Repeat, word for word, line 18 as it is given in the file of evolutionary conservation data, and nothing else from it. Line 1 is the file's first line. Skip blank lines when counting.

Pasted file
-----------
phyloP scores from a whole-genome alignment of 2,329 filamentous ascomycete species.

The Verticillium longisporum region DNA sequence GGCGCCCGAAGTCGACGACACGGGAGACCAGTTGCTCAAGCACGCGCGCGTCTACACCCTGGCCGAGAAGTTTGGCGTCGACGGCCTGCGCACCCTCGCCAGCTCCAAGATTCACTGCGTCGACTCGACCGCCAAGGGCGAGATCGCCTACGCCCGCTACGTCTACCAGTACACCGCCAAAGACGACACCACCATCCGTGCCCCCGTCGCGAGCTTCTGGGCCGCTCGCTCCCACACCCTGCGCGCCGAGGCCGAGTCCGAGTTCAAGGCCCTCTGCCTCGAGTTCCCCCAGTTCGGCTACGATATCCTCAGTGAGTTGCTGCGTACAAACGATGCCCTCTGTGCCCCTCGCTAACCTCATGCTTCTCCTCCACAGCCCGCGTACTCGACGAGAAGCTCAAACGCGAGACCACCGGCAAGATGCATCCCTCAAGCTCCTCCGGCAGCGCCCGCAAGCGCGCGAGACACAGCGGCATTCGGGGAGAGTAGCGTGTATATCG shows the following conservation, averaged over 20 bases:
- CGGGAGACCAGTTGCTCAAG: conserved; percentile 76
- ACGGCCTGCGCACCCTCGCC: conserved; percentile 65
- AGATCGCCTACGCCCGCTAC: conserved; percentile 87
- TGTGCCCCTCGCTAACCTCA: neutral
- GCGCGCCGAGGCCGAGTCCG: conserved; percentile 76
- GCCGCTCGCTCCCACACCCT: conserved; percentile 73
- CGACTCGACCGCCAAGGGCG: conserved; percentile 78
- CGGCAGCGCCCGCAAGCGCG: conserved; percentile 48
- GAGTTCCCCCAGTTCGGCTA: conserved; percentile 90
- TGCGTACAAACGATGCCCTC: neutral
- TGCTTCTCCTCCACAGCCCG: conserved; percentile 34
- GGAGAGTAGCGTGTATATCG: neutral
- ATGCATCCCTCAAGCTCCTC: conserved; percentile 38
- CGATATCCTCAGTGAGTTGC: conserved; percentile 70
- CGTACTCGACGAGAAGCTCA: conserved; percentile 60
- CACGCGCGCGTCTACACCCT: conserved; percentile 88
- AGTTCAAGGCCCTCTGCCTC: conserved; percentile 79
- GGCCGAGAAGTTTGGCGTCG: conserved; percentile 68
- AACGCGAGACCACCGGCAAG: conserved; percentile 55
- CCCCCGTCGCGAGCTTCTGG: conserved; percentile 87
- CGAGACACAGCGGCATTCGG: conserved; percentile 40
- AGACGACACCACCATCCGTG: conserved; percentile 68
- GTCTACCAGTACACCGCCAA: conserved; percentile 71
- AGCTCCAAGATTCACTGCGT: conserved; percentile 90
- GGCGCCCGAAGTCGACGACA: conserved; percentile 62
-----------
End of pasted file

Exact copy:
- CACGCGCGCGTCTACACCCT: conserved; percentile 88